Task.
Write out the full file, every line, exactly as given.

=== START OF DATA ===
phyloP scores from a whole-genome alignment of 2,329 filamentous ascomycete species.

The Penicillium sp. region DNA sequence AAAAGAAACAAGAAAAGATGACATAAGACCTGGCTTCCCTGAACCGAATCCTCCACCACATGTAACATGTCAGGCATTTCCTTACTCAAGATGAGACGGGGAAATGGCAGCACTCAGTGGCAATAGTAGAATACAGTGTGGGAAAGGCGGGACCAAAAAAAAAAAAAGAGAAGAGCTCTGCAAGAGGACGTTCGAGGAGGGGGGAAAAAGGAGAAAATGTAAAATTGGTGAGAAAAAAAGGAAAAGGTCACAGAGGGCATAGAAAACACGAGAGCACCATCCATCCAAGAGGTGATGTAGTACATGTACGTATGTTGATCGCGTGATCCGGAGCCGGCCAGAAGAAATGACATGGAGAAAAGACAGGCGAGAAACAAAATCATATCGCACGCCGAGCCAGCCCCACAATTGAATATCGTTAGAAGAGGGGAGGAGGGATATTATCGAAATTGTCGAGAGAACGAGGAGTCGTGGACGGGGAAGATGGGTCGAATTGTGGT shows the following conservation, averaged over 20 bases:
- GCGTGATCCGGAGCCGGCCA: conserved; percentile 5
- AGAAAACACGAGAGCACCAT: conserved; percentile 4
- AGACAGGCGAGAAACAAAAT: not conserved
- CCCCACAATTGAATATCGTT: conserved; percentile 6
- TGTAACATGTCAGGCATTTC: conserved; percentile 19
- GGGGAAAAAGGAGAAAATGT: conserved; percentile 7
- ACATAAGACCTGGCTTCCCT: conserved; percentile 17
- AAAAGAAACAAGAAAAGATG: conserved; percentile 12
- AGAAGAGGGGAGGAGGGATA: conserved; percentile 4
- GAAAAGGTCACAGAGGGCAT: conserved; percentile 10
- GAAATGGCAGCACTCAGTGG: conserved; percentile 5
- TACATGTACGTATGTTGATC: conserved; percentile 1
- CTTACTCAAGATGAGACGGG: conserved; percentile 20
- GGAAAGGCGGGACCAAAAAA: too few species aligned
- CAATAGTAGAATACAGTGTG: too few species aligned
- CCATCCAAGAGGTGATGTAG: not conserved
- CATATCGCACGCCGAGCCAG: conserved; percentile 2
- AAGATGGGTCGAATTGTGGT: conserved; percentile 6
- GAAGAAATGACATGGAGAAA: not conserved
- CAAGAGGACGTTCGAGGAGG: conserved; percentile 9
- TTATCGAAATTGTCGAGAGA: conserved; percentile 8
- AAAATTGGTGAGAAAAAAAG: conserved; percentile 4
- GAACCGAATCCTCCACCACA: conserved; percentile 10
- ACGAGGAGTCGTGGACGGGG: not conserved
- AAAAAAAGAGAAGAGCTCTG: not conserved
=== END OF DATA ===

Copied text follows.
phyloP scores from a whole-genome alignment of 2,329 filamentous ascomycete species.

The Penicillium sp. region DNA sequence AAAAGAAACAAGAAAAGATGACATAAGACCTGGCTTCCCTGAACCGAATCCTCCACCACATGTAACATGTCAGGCATTTCCTTACTCAAGATGAGACGGGGAAATGGCAGCACTCAGTGGCAATAGTAGAATACAGTGTGGGAAAGGCGGGACCAAAAAAAAAAAAAGAGAAGAGCTCTGCAAGAGGACGTTCGAGGAGGGGGGAAAAAGGAGAAAATGTAAAATTGGTGAGAAAAAAAGGAAAAGGTCACAGAGGGCATAGAAAACACGAGAGCACCATCCATCCAAGAGGTGATGTAGTACATGTACGTATGTTGATCGCGTGATCCGGAGCCGGCCAGAAGAAATGACATGGAGAAAAGACAGGCGAGAAACAAAATCATATCGCACGCCGAGCCAGCCCCACAATTGAATATCGTTAGAAGAGGGGAGGAGGGATATTATCGAAATTGTCGAGAGAACGAGGAGTCGTGGACGGGGAAGATGGGTCGAATTGTGGT shows the following conservation, averaged over 20 bases:
- GCGTGATCCGGAGCCGGCCA: conserved; percentile 5
- AGAAAACACGAGAGCACCAT: conserved; percentile 4
- AGACAGGCGAGAAACAAAAT: not conserved
- CCCCACAATTGAATATCGTT: conserved; percentile 6
- TGTAACATGTCAGGCATTTC: conserved; percentile 19
- GGGGAAAAAGGAGAAAATGT: conserved; percentile 7
- ACATAAGACCTGGCTTCCCT: conserved; percentile 17
- AAAAGAAACAAGAAAAGATG: conserved; percentile 12
- AGAAGAGGGGAGGAGGGATA: conserved; percentile 4
- GAAAAGGTCACAGAGGGCAT: conserved; percentile 10
- GAAATGGCAGCACTCAGTGG: conserved; percentile 5
- TACATGTACGTATGTTGATC: conserved; percentile 1
- CTTACTCAAGATGAGACGGG: conserved; percentile 20
- GGAAAGGCGGGACCAAAAAA: too few species aligned
- CAATAGTAGAATACAGTGTG: too few species aligned
- CCATCCAAGAGGTGATGTAG: not conserved
- CATATCGCACGCCGAGCCAG: conserved; percentile 2
- AAGATGGGTCGAATTGTGGT: conserved; percentile 6
- GAAGAAATGACATGGAGAAA: not conserved
- CAAGAGGACGTTCGAGGAGG: conserved; percentile 9
- TTATCGAAATTGTCGAGAGA: conserved; percentile 8
- AAAATTGGTGAGAAAAAAAG: conserved; percentile 4
- GAACCGAATCCTCCACCACA: conserved; percentile 10
- ACGAGGAGTCGTGGACGGGG: not conserved
- AAAAAAAGAGAAGAGCTCTG: not conserved